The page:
Thursday, January 31, 2019

Recent Publications

Well, sort of recent publications! Sorry for being so tardy, but I thought I should at least make sure they were linked here, at the blog-of-record.

This past December, I was delighted to get to write about Advent both at For the Church and at The Advent Project.

At For the Church, I wrote an article called "Advent: Two Kinds of Waiting at Once." Here's a snippet:
...what if there was a judge who could mete out justice—punishment and reward alike—with no ugliness and no error? A judge who would hear the cries of the hungry, see the sorrow of the oppressed, and heed the pleas of the downtrodden? And not only heed them, but rectify them? What if there was a judge who could make all things right? 
That is what we long for; that is what we hope for. And, in Advent, that is what we affirm that we eagerly expect.

At Biola University's Advent Project, I wrote a devotional about Anna and Simeon. Here's a taste of it:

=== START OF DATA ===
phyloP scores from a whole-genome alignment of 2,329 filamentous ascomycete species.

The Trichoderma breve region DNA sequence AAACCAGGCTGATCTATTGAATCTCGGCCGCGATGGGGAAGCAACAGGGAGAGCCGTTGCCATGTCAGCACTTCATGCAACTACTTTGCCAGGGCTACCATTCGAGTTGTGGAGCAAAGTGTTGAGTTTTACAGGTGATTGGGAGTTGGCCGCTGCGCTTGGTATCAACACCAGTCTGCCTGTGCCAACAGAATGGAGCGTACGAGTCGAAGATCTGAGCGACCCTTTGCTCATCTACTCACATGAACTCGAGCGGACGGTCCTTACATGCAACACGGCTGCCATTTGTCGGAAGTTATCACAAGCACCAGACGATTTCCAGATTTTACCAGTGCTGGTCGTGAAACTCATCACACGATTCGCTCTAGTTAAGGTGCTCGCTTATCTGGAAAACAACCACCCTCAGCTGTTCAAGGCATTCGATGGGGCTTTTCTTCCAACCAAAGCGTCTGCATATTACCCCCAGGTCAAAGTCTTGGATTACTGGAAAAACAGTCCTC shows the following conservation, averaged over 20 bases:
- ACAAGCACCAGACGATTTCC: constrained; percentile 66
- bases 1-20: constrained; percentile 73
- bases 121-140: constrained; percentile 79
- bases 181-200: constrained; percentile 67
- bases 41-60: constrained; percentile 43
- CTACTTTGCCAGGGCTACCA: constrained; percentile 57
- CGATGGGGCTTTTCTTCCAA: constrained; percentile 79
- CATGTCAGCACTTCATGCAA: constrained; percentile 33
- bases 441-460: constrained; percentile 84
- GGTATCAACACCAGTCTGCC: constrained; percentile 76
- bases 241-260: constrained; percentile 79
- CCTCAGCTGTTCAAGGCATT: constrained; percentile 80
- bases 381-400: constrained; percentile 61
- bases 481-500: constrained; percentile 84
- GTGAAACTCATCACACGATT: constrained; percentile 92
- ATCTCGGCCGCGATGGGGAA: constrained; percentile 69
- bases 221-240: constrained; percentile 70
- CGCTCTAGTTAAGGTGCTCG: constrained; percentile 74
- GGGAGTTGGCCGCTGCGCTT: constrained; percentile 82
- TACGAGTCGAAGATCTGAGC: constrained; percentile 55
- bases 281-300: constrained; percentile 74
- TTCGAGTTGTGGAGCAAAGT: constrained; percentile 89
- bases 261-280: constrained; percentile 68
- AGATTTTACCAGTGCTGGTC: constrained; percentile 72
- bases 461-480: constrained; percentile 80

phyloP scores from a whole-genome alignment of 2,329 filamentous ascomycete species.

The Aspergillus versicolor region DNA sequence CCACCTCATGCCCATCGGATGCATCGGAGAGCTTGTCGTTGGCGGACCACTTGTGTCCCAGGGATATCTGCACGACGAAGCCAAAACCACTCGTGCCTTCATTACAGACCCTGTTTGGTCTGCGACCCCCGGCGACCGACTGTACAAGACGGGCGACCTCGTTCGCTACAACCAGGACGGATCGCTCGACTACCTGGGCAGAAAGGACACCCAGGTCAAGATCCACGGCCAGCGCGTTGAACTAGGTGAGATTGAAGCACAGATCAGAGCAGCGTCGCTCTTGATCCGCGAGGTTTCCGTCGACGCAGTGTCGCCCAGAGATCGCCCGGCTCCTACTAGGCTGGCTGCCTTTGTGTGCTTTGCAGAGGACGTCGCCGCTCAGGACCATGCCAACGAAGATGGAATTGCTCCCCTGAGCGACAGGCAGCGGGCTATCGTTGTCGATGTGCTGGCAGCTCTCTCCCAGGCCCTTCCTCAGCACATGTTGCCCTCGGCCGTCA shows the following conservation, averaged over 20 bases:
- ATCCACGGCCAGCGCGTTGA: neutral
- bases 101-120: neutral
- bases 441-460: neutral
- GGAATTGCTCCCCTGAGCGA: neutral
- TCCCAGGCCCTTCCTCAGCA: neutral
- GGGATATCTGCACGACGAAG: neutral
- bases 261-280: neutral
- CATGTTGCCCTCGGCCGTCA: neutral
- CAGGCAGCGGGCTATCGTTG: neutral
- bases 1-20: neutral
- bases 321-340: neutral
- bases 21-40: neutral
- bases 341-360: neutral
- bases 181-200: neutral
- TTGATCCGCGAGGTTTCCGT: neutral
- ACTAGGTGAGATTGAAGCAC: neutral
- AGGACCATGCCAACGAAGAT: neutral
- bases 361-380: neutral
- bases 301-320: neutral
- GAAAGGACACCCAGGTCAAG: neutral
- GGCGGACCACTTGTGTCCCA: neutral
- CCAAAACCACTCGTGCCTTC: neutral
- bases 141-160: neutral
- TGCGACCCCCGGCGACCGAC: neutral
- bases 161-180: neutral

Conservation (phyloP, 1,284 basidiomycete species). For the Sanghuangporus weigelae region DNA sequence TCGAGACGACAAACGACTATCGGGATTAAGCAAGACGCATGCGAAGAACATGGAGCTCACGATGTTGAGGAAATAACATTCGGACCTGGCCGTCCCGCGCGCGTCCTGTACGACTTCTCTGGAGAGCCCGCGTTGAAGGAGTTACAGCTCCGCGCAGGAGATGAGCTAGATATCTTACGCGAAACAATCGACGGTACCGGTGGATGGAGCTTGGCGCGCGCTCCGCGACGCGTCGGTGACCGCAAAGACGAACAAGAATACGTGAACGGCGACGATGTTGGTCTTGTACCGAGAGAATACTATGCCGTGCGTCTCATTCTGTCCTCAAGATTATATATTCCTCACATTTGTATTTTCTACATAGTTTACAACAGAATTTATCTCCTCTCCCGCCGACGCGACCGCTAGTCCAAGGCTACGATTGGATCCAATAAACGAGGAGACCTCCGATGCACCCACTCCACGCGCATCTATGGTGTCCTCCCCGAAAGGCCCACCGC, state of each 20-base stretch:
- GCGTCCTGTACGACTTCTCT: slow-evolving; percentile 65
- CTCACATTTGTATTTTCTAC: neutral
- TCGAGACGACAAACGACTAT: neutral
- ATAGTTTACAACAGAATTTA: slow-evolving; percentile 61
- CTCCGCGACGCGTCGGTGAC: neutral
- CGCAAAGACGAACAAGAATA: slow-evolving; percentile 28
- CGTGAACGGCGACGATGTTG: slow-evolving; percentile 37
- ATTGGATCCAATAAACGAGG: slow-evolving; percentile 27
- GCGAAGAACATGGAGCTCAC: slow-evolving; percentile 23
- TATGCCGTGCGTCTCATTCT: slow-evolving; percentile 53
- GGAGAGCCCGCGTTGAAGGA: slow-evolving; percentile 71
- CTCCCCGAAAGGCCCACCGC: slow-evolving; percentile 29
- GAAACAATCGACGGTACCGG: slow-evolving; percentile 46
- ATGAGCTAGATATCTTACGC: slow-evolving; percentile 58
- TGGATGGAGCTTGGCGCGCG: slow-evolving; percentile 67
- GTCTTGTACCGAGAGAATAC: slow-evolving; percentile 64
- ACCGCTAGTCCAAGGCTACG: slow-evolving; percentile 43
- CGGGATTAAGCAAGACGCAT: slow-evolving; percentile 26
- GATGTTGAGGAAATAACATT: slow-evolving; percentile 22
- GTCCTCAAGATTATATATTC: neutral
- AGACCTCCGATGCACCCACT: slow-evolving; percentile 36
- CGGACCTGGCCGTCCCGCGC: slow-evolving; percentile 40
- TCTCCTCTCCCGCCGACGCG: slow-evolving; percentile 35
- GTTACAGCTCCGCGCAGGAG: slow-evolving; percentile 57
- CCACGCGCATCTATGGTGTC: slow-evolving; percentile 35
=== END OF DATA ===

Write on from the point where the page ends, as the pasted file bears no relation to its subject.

Rejoice in the kindness of the Lord, who did not leave us alone in our loneliness and our damnation and our fear, but became one of us, the greatest making Himself the smallest, the Creator becoming a child who could be wrapped in blankets, who could be circumcised, who could be held in His mother’s arms, who could be delighted over by the widow, who could be seen by the prophet.
Even though it's a bit late for Advent reading, I hope you'll take a peek at these articles. It might not be Advent anymore, but it's never a bad time to revisit the wonderful news that God loved us so much that He sent His only Son to earth to save us.

Hope you had a good Advent, a wonderful Christmas, and that you're enjoying a blessed Epiphany!

-Jessica Snell 

Tuesday, November 13, 2018

Recent Publications: "Paperback Christmas" and "The Health of the Heart"

Hi folks - 
I wanted to let you know about a few recent publications of mine!

The first is an essay, "Paperback Christmas," which appears in the latest Chicken Soup for the Soul book, The Wonder of Christmas. My essay is about books and family, two of my very favorite things, and so I hope you'll pick up a copy and take a look!